Part two in our February negotiation series.

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Negotiating over the phone

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Feb 11, 2020

(1 week ago)


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Negotiating over the phone

Part two in our February negotiation series.

We opened last week’s blog by saying “negotiation is why you’re hired”. We wanted it to sink in again.

If you’re not an expert negotiator, be it face-to-face, over email or, as we’ll discuss today, over the phone, you’re never going to achieve the best results either for yourself, or for your clients.

It is the one skill above all else that will have more of an impact on your future than any other. It’s why we try and talk about it as often as we can.

It’s not a battle. It’s not a game. It’s a process. Always keep that at the front of your mind.

If you read last week’s blog you’ll know negotiating in writing is all about moving the conversation offline. The most common next step is taking things to the phone. So that’s where we’re focusing this week.

Step one, know what you want to say. Run through it in your head, practice your openers out loud as often as you can, it makes all the difference. The more confident your opening, the better the conversation will go. Your confidence gives the other party theirs. They will feed off your energy.

Step two, actually pick up the phone.

People are most comfortable talking on the phone because no one can see them. It makes hiding the truth in their reactions easier than in person.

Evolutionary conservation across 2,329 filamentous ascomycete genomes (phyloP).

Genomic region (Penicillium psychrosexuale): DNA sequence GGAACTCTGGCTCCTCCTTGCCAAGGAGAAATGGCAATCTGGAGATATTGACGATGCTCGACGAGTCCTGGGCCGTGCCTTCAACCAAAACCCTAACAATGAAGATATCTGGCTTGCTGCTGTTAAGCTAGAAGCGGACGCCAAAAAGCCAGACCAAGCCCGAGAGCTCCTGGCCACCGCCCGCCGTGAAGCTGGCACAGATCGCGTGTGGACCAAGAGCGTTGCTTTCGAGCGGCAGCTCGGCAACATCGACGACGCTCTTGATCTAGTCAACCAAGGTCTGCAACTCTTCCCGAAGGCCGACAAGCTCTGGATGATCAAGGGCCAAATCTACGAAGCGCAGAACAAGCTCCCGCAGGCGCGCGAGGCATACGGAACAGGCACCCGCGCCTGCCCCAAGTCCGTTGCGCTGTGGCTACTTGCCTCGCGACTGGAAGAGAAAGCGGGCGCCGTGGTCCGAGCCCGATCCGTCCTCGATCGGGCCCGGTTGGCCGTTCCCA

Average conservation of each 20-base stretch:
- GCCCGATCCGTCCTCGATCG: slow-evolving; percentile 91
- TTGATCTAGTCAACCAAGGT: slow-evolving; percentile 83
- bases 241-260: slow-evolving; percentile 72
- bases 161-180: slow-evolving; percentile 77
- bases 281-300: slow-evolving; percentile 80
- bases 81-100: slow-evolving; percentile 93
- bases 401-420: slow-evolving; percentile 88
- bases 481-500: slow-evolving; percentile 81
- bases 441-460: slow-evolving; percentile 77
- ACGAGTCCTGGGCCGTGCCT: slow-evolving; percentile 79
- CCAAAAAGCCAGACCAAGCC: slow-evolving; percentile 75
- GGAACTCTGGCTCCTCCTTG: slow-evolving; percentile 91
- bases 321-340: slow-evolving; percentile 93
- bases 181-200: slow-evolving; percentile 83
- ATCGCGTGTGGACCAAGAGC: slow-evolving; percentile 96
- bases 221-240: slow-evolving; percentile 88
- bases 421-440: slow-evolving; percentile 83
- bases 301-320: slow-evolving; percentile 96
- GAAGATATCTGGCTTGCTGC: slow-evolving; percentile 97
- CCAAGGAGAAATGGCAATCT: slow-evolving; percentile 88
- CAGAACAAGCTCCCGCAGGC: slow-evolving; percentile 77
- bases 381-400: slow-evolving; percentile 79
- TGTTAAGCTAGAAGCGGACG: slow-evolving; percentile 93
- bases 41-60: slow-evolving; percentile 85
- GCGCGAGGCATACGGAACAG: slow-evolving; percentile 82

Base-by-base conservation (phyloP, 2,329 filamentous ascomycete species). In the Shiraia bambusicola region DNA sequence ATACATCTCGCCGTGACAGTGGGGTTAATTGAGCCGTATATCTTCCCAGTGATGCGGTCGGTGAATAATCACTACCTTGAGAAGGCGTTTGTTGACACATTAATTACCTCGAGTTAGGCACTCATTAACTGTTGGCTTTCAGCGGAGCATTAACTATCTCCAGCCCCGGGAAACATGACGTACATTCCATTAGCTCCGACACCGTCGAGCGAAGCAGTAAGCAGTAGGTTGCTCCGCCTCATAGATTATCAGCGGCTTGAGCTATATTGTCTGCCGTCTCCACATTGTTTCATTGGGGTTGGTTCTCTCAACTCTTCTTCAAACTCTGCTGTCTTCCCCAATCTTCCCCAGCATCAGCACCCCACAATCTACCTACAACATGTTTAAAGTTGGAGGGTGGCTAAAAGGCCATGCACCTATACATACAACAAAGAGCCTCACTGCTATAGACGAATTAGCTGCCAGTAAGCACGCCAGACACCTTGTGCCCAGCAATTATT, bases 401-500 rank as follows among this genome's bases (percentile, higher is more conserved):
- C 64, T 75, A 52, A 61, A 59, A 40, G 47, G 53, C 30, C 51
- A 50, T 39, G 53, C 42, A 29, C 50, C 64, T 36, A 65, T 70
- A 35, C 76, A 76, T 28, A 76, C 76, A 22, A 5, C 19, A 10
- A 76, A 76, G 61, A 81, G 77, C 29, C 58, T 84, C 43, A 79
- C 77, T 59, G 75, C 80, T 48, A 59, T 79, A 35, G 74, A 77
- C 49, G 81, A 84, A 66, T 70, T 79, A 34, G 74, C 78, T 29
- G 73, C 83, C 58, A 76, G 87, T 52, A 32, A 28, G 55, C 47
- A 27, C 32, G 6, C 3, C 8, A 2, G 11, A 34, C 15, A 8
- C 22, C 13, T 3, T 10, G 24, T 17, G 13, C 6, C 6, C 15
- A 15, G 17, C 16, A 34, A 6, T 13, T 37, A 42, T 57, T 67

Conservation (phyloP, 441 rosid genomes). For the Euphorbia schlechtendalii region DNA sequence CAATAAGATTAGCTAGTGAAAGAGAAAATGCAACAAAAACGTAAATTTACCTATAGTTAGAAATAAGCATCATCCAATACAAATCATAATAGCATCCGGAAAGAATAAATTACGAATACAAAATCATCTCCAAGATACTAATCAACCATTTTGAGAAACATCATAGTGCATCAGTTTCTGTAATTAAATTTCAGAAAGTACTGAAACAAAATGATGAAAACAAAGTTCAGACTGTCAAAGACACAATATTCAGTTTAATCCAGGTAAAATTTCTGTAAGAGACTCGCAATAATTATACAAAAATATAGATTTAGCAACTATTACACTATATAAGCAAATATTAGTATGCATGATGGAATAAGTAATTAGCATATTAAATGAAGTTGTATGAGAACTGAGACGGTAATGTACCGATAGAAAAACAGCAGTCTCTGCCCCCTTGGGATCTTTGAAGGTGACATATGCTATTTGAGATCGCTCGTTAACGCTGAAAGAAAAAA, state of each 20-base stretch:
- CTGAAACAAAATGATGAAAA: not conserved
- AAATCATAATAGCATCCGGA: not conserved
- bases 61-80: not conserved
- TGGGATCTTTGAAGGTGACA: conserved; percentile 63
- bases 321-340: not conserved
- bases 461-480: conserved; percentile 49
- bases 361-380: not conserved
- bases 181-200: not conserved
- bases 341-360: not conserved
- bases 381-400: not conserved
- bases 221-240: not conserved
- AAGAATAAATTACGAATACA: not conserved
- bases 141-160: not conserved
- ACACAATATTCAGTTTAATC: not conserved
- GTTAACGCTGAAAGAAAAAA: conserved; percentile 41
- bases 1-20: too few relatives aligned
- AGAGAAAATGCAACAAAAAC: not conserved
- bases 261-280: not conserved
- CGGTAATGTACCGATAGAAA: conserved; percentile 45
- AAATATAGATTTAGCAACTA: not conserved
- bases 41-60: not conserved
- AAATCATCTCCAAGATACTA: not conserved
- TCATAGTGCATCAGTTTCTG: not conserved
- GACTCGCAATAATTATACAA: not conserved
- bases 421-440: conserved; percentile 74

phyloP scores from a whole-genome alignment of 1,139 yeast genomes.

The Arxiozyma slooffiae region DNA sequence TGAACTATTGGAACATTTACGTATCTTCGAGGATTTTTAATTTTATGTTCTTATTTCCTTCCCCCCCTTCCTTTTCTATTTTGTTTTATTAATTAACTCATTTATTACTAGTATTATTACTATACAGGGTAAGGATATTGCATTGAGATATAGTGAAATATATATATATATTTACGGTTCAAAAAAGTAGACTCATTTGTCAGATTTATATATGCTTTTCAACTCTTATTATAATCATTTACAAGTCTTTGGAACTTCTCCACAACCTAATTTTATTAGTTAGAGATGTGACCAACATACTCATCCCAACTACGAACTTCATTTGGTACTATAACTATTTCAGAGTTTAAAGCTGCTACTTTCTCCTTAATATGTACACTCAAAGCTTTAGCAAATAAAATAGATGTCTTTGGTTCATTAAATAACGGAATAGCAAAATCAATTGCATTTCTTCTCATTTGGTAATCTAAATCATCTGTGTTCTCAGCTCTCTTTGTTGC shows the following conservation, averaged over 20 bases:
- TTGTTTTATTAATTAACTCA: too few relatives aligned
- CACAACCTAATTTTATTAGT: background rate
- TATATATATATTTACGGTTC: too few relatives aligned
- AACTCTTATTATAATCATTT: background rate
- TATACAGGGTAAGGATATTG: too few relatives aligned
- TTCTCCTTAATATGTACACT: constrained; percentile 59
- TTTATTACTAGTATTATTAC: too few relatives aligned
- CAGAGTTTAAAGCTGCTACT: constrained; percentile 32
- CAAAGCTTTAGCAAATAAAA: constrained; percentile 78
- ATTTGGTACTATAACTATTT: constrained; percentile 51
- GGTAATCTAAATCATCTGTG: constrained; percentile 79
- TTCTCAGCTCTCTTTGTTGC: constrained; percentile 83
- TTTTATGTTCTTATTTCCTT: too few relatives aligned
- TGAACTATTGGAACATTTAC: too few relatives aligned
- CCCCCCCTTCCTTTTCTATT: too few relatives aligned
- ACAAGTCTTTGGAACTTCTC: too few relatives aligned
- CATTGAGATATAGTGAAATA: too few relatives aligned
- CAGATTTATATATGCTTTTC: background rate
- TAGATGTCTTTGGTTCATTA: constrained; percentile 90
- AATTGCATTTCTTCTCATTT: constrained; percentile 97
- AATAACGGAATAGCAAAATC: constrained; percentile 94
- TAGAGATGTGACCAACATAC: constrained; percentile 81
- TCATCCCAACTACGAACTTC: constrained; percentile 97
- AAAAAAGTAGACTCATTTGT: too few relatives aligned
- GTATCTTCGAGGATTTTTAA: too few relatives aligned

Because no one can see who’s on the other end of the line, tone of voice reigns supreme in phone negotiations. Yours and theirs.

Here’s a fantastic video explaining the difference tone can make, and gives some pointers on what you can listen out for next time you’re on the phone with anyone - negotiating or not.

Truth finding statements are particularly helpful over the phone. Especially if you sense a change in tone. Let’s say you say something that causes the other side to raise their voice a bit, a great way to respond is: “It seems like I’ve upset you.” 

They’ll either respond confirming you have (but now you’ve shown empathy) or you’ll learn you haven’t. Either way you end up more informed than before and you’ve achieved your objective of moving the negotiations forward.

Remember, like we said above, negotiation is a process. You always want to move it forward. During these conversations, you’re going to have moments where you’re not going to like the reaction you get from the other party, and they’ll feel the same about you from time to time. But by being the expert negotiator you are, and making these clarifying statements, you’ll always be better informed because of it and be in the best position to move talks forward.

Another great statement to show empathy, particularly useful over the phone, when the other party can’t see you paying attention is to say “It sounds like you’ve put a lot of thought into this”. This lowers the shields and shows you cared enough to listen.

It’s an easy way to get to the important parts of the conversation quickly.

Bringing it all together

Whenever you make a phone call, people remember these two things.

  1. How you started the call
  2. Whether you actually listened.

By letting those two points guide your communication and coupling them with specific negotiation tools, you can become a more persuasive negotiator in any scenario.

Your tone matters over the phone more than anything else.

Learn how to master your tone to get your message across the right way and your clients will feel far more comfortable and confident negotiating with you.